Dave: Yes lots of people have commented that Scottish mixed is having a wee explosion of popularity and I can see it too. And why not?! Good climbing, great winters, lots of information. I'm not totally sure why, but maybe the past two good winters have really helped. In a crap winter it really takes a die hard to maintain the psyche, especially if you are into other types of climbing. Now that leashless is mainstream people see how it makes mixed more fun. I don't know, but I'm sure the flood of nice stories and images that are coming through online do help get folk psyched too.
Jack: Greg Boswell is having an amazing season for such a young climber. He obviously is extremely talented. Any advice for him as he pushes his, and perhaps Scotland's, standards?
Dave: Yeah it's alway great to see talented climbers get out and use their talents. Greg has done great repeating all these routes and I'm sure he'll open some great new routes in seasons to come. Advice? Pick something HARD for the big project, much harder than the current routes. I'm sure you'll manage it. Pick what you know noone else could do, and do that!
Dave: That's really interesting and I've been thinking about this myself a lot. Last year I did Anubis which was the best of a series of projects I'd seen and wanted to climb - The Cathedral for the big roof, Don't Die because it was a mega feature, The Hurting because it was a nice mix of technical and bold and then Anubis because it was just a bigger steeper pitch than I'd seen. The next level needs to go onto some really steep sustained terrain I think. The Hurting is kind of a dead end for that style of off-vertical bold walls and slabs. Sure you could get harder ones, but they can never be that hard because they are on your feet. They'd have to be bolder. But it gets really serious and sooner or later someone takes a bad fall. A bit like Indian Face routes are really out of fashion and held in higher regard than they were years ago.
I know about three winter projects I'd really like to try. I'm pretty certain they'd need several attempts, at least if climbing them as a new route. I'm not so into climbs I know I can do first go. I like a good challenge I can get my teeth into - a project that doesn't lie down on the first day and that gives me something to think about! I'm not really good enough for them at the moment but hopefully sometime soon. Maybe I can team up with Greg for a look at them and he can show the way? So there are many glaring projects. Stacks of obvious routes to do of similar standard to Anubis etc. What would be cool is if someone took on something really full on, something grossly overhanging for a whole ropelength but not like a corner or big sinker crack. Something like the Tempest but tipped over by 20 or 30 degrees.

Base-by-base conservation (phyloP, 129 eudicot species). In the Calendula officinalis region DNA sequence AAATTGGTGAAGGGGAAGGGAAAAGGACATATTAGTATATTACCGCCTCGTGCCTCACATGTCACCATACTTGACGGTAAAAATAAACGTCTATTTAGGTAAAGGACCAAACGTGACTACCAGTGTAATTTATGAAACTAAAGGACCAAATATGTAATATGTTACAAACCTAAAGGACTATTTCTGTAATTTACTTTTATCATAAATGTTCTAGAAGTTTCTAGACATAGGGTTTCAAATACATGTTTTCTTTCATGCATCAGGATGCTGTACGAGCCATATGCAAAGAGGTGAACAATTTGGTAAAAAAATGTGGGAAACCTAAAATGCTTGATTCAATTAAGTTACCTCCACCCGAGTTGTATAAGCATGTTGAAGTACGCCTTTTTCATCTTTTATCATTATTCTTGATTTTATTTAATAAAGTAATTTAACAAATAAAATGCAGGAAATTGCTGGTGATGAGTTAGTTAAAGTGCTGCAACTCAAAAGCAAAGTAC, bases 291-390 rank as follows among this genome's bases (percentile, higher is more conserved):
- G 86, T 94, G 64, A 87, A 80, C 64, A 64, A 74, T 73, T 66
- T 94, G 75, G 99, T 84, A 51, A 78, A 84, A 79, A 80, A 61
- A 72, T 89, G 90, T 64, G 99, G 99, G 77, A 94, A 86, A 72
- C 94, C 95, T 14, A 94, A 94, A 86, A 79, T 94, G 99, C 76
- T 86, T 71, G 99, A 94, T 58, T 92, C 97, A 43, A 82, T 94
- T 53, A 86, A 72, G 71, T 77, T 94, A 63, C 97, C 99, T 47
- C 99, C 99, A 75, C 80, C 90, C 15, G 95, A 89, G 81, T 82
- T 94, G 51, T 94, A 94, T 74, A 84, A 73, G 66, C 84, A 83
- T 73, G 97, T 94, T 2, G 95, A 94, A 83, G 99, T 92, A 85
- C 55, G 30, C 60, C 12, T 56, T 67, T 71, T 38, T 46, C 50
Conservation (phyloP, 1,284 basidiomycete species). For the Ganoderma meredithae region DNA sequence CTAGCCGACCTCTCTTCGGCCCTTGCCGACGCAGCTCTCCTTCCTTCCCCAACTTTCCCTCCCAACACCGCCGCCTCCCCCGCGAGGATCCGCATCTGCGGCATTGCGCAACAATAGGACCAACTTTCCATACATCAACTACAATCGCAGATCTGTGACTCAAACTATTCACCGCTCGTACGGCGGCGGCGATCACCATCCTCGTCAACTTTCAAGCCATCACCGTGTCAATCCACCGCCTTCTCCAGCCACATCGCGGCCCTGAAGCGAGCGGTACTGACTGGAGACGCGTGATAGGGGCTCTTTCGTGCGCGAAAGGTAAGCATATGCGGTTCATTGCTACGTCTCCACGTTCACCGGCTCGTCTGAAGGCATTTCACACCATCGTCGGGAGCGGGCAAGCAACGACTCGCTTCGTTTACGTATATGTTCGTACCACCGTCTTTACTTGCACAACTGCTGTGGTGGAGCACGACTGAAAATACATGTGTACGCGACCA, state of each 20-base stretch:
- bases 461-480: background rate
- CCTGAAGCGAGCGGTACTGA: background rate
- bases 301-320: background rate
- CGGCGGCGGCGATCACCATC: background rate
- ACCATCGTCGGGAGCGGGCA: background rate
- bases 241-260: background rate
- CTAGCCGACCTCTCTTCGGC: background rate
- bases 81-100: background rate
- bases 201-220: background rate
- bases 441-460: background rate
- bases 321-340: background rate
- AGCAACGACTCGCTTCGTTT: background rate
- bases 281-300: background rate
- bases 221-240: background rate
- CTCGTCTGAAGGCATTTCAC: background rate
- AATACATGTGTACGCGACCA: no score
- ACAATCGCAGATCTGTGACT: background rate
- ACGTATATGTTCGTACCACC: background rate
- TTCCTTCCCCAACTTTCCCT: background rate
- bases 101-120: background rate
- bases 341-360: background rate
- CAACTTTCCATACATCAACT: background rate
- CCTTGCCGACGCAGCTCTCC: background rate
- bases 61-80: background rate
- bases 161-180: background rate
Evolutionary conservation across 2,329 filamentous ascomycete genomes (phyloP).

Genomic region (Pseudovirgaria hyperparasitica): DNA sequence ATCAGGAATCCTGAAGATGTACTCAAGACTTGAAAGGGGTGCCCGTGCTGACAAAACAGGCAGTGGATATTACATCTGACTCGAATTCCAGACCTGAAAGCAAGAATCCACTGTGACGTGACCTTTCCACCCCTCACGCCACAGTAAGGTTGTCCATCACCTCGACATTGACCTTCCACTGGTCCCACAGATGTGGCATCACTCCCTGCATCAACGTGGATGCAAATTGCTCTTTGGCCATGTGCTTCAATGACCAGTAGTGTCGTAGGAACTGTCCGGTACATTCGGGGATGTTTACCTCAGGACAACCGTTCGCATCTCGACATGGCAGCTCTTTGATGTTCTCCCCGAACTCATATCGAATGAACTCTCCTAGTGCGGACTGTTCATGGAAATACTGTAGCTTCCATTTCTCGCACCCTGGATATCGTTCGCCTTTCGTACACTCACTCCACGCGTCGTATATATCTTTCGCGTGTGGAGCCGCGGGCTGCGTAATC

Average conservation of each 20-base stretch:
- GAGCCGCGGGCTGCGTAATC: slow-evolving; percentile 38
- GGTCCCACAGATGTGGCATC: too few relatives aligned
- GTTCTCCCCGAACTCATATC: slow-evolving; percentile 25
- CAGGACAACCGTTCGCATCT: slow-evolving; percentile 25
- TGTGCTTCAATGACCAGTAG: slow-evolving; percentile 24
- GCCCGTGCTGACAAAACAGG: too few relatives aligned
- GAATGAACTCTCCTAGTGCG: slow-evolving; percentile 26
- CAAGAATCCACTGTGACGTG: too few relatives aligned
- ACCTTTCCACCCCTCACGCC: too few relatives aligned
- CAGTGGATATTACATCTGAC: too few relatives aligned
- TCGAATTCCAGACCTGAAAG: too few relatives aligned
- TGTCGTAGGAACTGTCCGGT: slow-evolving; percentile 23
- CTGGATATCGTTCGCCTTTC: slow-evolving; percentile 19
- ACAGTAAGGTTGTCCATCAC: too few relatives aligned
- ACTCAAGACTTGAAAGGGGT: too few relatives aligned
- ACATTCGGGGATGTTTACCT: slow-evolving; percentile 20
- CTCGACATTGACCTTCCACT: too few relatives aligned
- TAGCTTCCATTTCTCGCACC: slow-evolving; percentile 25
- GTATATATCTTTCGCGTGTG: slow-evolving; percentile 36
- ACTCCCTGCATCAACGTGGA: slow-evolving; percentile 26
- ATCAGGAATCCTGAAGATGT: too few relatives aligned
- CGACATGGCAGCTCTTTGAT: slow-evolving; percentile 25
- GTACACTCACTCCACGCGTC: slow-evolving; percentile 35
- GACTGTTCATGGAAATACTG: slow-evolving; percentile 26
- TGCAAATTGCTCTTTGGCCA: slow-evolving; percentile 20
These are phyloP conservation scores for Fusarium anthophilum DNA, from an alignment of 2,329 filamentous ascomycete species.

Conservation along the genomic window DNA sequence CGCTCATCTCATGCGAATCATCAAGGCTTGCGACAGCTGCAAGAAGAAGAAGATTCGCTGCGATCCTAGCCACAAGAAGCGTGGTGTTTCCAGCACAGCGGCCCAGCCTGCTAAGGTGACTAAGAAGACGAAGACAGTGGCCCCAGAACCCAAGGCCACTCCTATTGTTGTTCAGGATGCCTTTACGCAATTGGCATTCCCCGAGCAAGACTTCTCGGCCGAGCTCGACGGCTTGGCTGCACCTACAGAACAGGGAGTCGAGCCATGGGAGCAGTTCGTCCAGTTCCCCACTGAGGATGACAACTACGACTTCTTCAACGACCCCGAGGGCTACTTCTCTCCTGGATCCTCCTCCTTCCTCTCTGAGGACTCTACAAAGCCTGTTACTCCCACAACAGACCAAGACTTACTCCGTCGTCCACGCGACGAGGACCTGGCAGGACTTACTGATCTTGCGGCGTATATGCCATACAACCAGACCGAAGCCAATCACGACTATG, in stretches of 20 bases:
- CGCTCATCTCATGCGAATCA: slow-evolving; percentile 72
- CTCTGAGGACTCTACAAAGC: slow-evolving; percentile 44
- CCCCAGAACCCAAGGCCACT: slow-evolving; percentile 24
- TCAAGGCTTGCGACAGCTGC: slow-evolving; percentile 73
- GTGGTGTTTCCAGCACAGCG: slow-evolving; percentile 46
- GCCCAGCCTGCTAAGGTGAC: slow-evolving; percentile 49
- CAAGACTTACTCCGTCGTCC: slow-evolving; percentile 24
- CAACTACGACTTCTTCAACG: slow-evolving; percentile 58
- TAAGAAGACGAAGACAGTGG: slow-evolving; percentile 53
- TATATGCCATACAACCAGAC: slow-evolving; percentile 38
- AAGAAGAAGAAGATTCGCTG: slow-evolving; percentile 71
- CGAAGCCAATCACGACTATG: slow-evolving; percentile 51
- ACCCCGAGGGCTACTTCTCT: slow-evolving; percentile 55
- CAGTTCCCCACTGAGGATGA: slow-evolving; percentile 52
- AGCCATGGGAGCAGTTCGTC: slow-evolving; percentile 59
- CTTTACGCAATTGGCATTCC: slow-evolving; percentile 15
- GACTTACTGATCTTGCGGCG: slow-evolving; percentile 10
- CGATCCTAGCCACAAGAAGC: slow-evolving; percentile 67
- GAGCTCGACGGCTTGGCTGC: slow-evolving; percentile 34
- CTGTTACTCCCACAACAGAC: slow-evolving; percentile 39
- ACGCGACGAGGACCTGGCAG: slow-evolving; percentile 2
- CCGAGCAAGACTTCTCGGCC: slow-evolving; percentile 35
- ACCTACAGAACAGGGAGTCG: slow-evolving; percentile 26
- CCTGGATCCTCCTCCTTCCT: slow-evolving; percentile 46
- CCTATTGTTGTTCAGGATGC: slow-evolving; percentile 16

The challenge is for folk to climb these routes in a Scottish approach i.e falling of minimally because of the danger. One big change in recent years is that people fall off Scottish mixed routes a lot. It's also interesting seeing foreign visitors on our routes. They totally go for it, but I think that approach wouldn't last too long on hard onsights of new routes at the very top level. On the Hurting I fell off the last move on my first try and stopped on a micro cam that partially ripped onto two cams. If it had ripped I would have had a 100 footer or maybe more. To have a long progressing career in Scottish mixed I think it's important to avoid having too many falls because the odds are some of them are going to be nasty. Iain Small and Guy are exemplars of this approach. It's a fine balancing act! Harder to get right than summer trad. Go for it, but make sure you don't go too far into the red above icy cams too often. I think on the future Scottish XIIs and harder, being a technical master with tools will become more the pre-requisite and as with summer climbing the ultimate limiting factor will be increasingly reserves of strength and stamina.
You got me started...
Massive thanks to both Greg and Dave for their time for this interview. Good luck to both of them for the 2011 climbing season.
Also huge congratulations to Dave and his wife Claire on the birth of their daughter Freida.